Quote:
Originally Posted by bcpk View Post

Looks great! How is the build quality?

It is all plastic, so some might find it cheap compared to the full metal on E5. It is also extremely light (lighter than the battery on E11). Overall however is quite decent.
 

 

post #5 of 540

Looks like it's perfect for it's purpose.

post #6 of 540

at the 4th pic, what are that 2 clips?

post #7 of 540

I'm guessing shirt/belt clips. Nice that they include a spare.

post #8 of 540
Thread Starter 

 

Quote:
Originally Posted by shadow84 View Post

at the 4th pic, what are that 2 clips?

 

Quote:
Originally Posted by Armaegis View Post

I'm guessing shirt/belt clips. Nice that they include a spare.


Correct. It is made out of plastic and removable so FiiO includes a spare in case someone broke or misplaced one.

 

post #9 of 540

If it's cheap enough, I'll buy one just because I want one more gadget.

post #10 of 540
Thread Starter 
Quote:
Originally Posted by MrProggie View Post

If it's cheap enough, I'll buy one just because I want one more gadget.

It should be around the same price as E5, last I heard.
 

 

post #11 of 540

Listed specs are same as the E5:

150 mW into 16 ohms

16 mW into 300 ohms

>= 95 dB (A)

< 0.009% (10 mW) -- though in practice, the E5 could do under 0.02% even at 15 ohms at 100mW, so this isn't much of a cherry-picked best case scenario

 

...and so on.  Same as the quoted values for the E7 actually.  E5 and E7 both use the TPA6130 output amp chip, though they use different pre-amp chips.  I'm guessing the TPA6130 is used again, especially since this part has that digital volume control built in.

 

 

I'm kind of wondering what's really different from the E5 aside from the housing and ports/buttons layout.  There's the different bass boost option.  Also, the gain reduction mode is very useful, to use with those high output sources.  So I'm going to guess that it's the gain stage that's different.  One complaint about the E5 was that the maximum possible gain was like 6 dB (or so, I forget exactly).  If you had a high output source, the E5 would clip the input.  On the other hand, if you had a pretty low output source like many portables, the gain was not always sufficiently high to make use of the E5's max output power.

 

Is the gain in the normal mode higher than for the E5?  That would be great.

 

edit: originally I put 3dB, but on second thought I think it was more like 6dB.  My E5 is currently plugged into my TV, so I don't feel like moving it to test, sorry.  tongue_smile.gif


Edited by mikeaj - 8/9/11 at 9:32am
post #12 of 540
Thread Starter 
Quote:
Originally Posted by mikeaj View Post

Listed specs are same as the E5:

150 mW into 16 ohms

16 mW into 300 ohms

>= 95 dB (A)

< 0.009% (10 mW) -- though in practice, the E5 could do under 0.02% even at 15 ohms at 100mW, so this isn't much of a cherry-picked best case scenario

 

...and so on.  Same as the quoted values for the E7 actually.  E5 and E7 both use the TPA6130 output amp chip, though they use different pre-amp chips.  I'm guessing the TPA6130 is used again, especially since this part has that digital volume control built in.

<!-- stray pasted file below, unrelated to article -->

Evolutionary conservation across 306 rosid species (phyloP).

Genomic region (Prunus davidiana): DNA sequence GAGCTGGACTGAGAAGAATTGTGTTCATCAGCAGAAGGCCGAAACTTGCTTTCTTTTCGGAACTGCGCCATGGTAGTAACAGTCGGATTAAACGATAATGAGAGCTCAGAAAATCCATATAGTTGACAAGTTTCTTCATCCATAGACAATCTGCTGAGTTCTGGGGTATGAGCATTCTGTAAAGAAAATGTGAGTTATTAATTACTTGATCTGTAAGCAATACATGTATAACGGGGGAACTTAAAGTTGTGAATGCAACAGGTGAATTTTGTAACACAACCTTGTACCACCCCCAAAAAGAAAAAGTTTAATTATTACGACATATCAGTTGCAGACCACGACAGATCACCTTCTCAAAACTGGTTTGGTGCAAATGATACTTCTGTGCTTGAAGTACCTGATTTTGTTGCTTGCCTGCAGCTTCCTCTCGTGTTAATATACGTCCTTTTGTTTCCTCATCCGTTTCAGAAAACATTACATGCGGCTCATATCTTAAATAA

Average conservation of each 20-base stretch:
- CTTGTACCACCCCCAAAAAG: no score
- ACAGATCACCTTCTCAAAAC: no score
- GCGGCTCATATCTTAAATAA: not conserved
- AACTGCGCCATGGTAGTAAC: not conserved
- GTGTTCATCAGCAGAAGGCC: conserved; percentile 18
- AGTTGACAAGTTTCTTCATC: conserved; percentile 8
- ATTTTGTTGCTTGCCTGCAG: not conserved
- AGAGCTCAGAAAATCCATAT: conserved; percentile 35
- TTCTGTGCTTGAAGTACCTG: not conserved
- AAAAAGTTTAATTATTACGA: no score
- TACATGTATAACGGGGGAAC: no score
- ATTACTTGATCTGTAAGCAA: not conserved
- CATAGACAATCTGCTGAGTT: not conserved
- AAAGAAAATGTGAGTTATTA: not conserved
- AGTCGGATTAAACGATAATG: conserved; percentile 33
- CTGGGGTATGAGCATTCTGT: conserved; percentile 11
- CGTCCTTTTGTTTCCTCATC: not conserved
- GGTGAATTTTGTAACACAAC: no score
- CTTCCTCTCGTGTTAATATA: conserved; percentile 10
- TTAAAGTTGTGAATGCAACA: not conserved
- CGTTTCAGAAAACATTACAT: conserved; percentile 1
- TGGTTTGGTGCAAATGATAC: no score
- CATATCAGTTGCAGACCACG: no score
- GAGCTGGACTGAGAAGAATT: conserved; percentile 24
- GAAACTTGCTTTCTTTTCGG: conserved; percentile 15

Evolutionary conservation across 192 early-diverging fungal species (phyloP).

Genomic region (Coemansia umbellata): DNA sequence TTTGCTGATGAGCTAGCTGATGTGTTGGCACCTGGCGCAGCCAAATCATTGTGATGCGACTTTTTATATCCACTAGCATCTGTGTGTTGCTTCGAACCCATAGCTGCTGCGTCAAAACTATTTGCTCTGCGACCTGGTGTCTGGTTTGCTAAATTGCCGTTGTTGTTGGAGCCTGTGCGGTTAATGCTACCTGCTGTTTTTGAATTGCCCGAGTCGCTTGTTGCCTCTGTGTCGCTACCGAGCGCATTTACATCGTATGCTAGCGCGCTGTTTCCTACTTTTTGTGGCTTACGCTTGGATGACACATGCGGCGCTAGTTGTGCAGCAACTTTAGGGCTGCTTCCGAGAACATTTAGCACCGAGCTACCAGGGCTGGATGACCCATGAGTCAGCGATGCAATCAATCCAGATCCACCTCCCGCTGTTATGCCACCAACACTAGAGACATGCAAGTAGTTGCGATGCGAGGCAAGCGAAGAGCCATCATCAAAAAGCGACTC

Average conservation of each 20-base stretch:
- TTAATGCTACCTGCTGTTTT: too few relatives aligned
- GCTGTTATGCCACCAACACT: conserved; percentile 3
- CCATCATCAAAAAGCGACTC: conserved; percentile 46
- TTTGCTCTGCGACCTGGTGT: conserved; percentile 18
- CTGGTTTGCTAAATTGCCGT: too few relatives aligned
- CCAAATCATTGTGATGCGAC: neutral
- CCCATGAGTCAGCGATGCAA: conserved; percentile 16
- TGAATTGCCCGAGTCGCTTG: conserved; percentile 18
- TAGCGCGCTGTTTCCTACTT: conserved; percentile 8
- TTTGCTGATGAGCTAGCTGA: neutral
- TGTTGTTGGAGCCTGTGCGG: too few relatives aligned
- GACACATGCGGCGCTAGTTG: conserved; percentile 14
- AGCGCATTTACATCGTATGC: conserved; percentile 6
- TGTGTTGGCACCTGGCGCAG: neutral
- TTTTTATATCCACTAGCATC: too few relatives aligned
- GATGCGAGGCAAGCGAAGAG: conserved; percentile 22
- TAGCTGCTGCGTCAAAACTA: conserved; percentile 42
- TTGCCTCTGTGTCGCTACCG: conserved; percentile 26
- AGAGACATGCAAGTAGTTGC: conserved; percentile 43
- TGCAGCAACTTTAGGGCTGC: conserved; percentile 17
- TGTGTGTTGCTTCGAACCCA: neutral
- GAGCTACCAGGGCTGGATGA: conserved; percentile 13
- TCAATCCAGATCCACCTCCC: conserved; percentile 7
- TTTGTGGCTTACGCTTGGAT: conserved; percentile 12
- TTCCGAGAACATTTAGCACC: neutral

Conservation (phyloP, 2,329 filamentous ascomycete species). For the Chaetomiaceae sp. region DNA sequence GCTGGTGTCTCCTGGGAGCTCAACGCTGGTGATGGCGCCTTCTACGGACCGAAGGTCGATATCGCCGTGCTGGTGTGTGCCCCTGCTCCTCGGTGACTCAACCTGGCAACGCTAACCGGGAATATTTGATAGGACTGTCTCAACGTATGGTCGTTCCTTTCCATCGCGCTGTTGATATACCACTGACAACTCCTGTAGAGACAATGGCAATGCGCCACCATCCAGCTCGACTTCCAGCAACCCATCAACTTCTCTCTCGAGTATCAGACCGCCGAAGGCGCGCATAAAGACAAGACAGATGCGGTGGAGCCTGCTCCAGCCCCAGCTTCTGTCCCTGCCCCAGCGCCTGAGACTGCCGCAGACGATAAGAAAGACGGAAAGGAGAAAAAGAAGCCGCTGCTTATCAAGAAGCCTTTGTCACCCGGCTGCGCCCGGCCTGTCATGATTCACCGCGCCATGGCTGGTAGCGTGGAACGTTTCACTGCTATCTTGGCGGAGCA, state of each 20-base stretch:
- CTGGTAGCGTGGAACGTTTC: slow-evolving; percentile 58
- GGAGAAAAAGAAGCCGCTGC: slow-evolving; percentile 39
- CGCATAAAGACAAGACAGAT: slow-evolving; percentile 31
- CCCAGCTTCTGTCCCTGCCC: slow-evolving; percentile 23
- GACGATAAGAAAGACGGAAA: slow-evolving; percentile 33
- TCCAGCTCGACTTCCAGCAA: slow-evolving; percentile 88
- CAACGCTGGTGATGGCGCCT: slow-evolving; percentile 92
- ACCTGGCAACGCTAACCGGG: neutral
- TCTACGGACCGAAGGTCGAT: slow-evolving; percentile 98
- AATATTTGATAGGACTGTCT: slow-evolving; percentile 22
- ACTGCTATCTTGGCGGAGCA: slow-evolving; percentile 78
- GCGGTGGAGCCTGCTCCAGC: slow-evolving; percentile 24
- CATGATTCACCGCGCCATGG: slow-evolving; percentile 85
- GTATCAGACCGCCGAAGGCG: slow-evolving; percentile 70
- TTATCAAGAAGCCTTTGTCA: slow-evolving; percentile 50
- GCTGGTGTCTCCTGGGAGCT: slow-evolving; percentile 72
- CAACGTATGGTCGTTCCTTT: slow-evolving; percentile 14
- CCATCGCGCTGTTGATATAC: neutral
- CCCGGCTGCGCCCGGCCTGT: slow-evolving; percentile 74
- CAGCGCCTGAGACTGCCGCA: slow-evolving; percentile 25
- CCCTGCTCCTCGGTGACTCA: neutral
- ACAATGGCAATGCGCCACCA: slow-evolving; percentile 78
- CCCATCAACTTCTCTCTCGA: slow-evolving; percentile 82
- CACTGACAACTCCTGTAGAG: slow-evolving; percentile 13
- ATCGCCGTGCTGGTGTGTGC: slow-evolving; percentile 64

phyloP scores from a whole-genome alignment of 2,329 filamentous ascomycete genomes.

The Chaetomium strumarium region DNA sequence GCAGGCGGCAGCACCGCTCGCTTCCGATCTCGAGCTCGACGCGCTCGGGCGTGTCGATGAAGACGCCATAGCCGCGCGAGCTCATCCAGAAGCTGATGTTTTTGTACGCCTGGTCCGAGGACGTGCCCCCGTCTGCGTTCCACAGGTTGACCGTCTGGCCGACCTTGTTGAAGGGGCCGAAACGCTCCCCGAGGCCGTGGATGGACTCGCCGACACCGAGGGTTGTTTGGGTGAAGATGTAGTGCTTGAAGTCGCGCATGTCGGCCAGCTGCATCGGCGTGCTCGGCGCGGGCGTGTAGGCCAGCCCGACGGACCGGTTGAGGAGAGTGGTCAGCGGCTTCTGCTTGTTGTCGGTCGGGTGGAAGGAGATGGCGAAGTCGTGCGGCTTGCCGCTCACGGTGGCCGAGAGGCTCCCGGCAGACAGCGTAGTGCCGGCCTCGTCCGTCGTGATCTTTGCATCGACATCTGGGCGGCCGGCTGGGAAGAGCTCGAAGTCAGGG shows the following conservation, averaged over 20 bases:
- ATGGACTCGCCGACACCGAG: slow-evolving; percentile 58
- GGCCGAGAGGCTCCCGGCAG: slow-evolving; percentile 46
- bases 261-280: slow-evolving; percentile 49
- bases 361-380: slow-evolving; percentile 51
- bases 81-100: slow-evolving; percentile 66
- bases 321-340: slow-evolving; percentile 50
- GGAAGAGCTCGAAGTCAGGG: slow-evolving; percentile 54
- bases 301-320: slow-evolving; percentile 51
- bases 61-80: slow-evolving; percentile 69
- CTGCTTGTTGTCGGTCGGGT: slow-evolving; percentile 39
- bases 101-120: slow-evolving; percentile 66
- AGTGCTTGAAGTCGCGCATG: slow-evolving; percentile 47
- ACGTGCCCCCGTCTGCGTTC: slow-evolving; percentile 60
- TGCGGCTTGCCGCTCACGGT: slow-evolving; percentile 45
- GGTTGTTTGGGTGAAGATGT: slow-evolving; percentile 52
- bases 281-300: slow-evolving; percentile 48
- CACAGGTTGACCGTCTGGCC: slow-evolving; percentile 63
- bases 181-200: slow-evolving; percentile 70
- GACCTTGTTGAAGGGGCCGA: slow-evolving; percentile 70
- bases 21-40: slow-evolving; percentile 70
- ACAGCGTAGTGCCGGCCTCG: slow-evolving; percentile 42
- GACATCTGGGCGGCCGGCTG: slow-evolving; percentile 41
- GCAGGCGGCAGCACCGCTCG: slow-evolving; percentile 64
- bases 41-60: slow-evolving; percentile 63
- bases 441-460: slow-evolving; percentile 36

I'm kind of wondering what's really different from the E5 aside from the housing and ports/buttons layout.  There's the different bass boost option.  Also, the gain reduction mode is very useful, to use with those high output sources.  So I'm going to guess that it's the gain stage that's different.  One complaint about the E5 was that the maximum possible gain was like 6 dB (or so, I forget exactly).  If you had a high output source, the E5 would clip the input.  On the other hand, if you had a pretty low output source like many portables, the gain was not always sufficiently high to make use of the E5's max output power.

 

Is the gain in the normal mode higher than for the E5?  That would be great.

 

edit: originally I put 3dB, but on second thought I think it was more like 6dB.  My E5 is currently plugged into my TV, so I don't feel like moving it to test, sorry.  tongue_smile.gif

 

Gain is definitely higher on the E6, but I don't have an exact dB. Also, I can't confirm this yet - I think E6 is using the same opamp as E7 amp section, but the power supply section has been redesigned to give the better performance. I haven't have the time to compare it to E7 yet, but to E5, E6 sounds more transparent and dynamic.

post #13 of 540

So tiny, cute, and affordable. Hard not try one just like the E5 esp. since it should be a bit more amp and less volume booster. Design is pretty sweet with the small size/light weight, loop/clip choice, and extra clip. This can be a comfortable little necklace style amp unlike the E5 which is a bit weighty or the E3( a bit thick and no loop or clip).

post #14 of 540

This looks pretty awesome.  If it's basically just a better version of the E7 as a portable amp, then I'm all over it...it's a bit of a pain to carry the E7 around everywhere.


Do you know where it will be sold at first?

post #15 of 540
Thread Starter 
Quote:
Originally Posted by DaBomb77766 View Post

Do you know where it will be sold at first?

It should be everywhere. For what I know, FiiO is overstocking E6 because of the Westone bundle deal. So this time we won't need to wait very long before most dealers get their hand on E6.